But a family is different. It’s broader and deeper. Whether you’re adopted into a family or are born into one, your family is responsible for your entire nurture, growth, and education. Your family is the group of people you live with and learn to love. The relationships are permanent and all-defining. There’s no such thing as a “family season” which ends after the championship game, like there is a “soccer season.” And “family practice” doesn’t end at 5:30, even if soccer practice does. What’s more, the family is where you learn to love people who are very different from you in age and gender—siblings, parents, grandparents, crazy uncles. Though you might be disappointed if your soccer league dissolved, you would be devastated if your family disappeared.

As I said before, the gospel makes us members of the family of Christ, a membership made concrete through joining the church on earth, the local church. We “put on” our membership in Christ’s body by putting on that membership in a local church, just like we “put on” our righteousness in Christ by walking in righteousness. But as family members, we still have the freedom to pursue all kinds of specific kingdom purposes and activities. Maybe that’s playing soccer. Maybe that’s working for a parachurch ministry.


You can read the rest of the article here.


The Gap

March 7, 2011 — Leave a comment

From Dr. Gregg Allison’s footnotes in the upcoming book on ecclesiology (doctrine of the church):


D. Michael Lindsay highlights a particular example of [separating from the local church]. Having interviewed hundreds of America’s most important leaders, he explained “Many of the nation’s most powerful believers—presidents, CEOs, entertainers and athletes—won’t be found in the pews on Sundays, thus creating a growing gap between them and ‘the people.’” For example, (then) President George W. Bush, politician David Kuo, NFL quarterback Kurt Warner, and Continental Airline senior executive David Grizzle, while being quite outspoken about their Christian faith, rarely attended church. They preferred to be involved in exclusive Bible studies, invitation-only programs, the National Prayer Breakfast, and other parachurch gatherings. Indeed, according to Lindsay, “Nearly three-fourths of the leaders I interviewed serve on the board of at least one parachurch organization, such as the Billy Graham Evangelistic Association. They prefer these groups because they have a broader reach and bigger impact.” Lindsay finds this trend of loosening “ties to churches in their own communities…deeply troubling. It signals the loss of one of the few social settings where average ‘Joes’ used to rub elbows with the powerful, and where the powerful kept in touch with the concerns of average folks.” He calls for a halt to this trend and warns: “Otherwise, affluent believers will continue to leave their congregations—and their fellow believers—behind in their ascent, creating a gated community of the soul.” D. Michael Lindsay, “A gated community in the evangelical world,” USA Today, Monday, February 11, 2008, p. 13A.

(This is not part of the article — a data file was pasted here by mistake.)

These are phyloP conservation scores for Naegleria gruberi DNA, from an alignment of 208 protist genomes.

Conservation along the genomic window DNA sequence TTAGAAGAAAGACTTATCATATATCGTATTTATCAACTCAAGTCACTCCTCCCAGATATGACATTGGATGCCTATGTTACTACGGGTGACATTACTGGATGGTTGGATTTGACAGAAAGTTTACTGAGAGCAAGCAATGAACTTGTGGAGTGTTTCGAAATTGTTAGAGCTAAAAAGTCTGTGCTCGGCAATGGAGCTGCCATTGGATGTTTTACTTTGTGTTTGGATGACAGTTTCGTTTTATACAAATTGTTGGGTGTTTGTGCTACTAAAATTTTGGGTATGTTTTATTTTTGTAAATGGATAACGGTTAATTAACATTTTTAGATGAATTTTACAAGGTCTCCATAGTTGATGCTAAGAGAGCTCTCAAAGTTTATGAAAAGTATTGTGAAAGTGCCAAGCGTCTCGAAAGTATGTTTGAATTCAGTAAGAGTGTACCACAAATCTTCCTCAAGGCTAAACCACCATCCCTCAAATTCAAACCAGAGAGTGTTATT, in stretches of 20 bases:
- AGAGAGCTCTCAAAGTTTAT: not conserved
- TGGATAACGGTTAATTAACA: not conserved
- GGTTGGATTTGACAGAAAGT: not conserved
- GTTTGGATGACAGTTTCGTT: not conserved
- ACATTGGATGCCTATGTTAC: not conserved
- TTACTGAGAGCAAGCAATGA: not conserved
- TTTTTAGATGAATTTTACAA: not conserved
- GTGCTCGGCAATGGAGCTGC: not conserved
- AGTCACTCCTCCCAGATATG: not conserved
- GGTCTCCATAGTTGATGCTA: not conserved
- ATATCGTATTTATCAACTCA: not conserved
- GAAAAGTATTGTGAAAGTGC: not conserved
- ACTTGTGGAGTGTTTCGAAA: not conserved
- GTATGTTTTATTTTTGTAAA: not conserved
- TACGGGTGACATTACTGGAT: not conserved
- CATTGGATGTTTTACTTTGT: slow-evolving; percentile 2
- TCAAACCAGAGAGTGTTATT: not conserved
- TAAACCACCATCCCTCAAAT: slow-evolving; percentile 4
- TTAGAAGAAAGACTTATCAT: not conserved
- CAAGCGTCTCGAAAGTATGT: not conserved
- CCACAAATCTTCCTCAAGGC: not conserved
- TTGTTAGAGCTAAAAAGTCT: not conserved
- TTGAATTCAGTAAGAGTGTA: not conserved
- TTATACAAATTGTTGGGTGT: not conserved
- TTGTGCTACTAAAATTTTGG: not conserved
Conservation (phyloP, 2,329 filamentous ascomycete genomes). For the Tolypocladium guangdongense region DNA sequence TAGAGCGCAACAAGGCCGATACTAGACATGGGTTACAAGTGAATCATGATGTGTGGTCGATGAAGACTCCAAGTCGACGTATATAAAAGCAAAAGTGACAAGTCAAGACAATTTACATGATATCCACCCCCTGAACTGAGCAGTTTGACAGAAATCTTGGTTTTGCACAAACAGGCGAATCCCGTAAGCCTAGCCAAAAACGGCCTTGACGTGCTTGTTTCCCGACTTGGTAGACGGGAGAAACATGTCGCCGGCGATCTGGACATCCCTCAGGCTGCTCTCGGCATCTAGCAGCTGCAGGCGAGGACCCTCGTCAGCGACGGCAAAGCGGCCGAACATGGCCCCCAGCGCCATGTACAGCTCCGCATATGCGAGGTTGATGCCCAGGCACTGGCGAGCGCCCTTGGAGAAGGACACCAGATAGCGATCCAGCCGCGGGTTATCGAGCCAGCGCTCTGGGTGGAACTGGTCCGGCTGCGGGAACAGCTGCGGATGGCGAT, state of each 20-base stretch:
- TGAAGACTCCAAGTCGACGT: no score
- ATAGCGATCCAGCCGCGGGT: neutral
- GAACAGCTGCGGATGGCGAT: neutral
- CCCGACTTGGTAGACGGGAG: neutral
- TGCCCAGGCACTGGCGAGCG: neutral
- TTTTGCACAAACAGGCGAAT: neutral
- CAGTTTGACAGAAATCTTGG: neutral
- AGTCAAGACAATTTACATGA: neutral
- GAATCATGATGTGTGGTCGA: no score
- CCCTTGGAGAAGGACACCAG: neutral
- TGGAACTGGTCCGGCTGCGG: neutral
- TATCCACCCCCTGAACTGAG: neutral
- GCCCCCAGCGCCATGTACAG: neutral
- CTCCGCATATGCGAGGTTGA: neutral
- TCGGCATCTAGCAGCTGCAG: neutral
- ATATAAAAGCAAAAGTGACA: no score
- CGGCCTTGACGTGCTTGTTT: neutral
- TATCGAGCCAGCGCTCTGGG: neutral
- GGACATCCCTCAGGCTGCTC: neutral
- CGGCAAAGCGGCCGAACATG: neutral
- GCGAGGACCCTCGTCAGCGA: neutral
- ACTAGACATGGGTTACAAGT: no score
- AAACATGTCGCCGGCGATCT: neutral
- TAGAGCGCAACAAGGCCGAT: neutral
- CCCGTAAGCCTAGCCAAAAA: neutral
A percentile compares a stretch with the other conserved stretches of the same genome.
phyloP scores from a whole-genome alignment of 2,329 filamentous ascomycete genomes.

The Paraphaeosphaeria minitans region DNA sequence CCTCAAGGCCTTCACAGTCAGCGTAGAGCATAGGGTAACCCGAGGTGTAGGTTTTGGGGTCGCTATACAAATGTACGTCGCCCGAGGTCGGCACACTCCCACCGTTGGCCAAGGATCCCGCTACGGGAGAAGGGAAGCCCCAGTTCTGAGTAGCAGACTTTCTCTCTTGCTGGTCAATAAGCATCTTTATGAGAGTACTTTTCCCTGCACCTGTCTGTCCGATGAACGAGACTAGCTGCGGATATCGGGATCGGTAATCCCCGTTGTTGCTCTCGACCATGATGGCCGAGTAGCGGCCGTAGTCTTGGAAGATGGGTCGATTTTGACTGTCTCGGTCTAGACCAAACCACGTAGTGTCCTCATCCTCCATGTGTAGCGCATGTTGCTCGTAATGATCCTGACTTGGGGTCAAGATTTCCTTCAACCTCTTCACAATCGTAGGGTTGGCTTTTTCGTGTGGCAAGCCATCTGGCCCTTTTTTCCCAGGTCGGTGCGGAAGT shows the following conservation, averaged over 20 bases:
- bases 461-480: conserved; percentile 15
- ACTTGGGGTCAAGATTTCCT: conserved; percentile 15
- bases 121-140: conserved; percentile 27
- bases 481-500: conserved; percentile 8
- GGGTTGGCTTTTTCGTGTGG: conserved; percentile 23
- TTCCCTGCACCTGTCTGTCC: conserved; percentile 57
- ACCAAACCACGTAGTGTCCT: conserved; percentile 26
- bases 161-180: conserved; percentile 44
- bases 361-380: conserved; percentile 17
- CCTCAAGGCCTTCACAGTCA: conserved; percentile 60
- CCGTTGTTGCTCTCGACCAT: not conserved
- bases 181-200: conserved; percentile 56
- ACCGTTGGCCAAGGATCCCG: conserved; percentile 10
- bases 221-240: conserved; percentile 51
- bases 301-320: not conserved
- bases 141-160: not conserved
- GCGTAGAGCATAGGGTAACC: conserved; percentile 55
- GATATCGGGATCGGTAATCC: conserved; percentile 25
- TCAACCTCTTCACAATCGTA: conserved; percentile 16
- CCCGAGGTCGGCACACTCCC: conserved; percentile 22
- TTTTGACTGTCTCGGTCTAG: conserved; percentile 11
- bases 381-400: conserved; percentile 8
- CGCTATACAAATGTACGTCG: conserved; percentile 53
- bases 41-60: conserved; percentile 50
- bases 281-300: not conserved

March 4, 2011 — Leave a comment

Our church is attempting to memorize Romans 8 soon.  I was working on it this morning, and I realized how valuable memorization is as an act of meditation on Scripture.  In fact, I think the value is so great that you could effectively substitute your normal devotional reading for a season with scripture memorization.  So if you’ve ever had a desire to start memorizing Scripture but always felt you didn’t have the extra time, try just doing it for your normal Scripture-reading time.  I think you’ll find that, if you continue to think about what you are memorizing, it will be a valuable time full of good insight.


You could even do a sort of “every other day” alternating between Scripture memory and devotional reading.  Or you could do some reading in the evening and Scripture memory in the morning, etc…


And Romans 8 is a great place to start.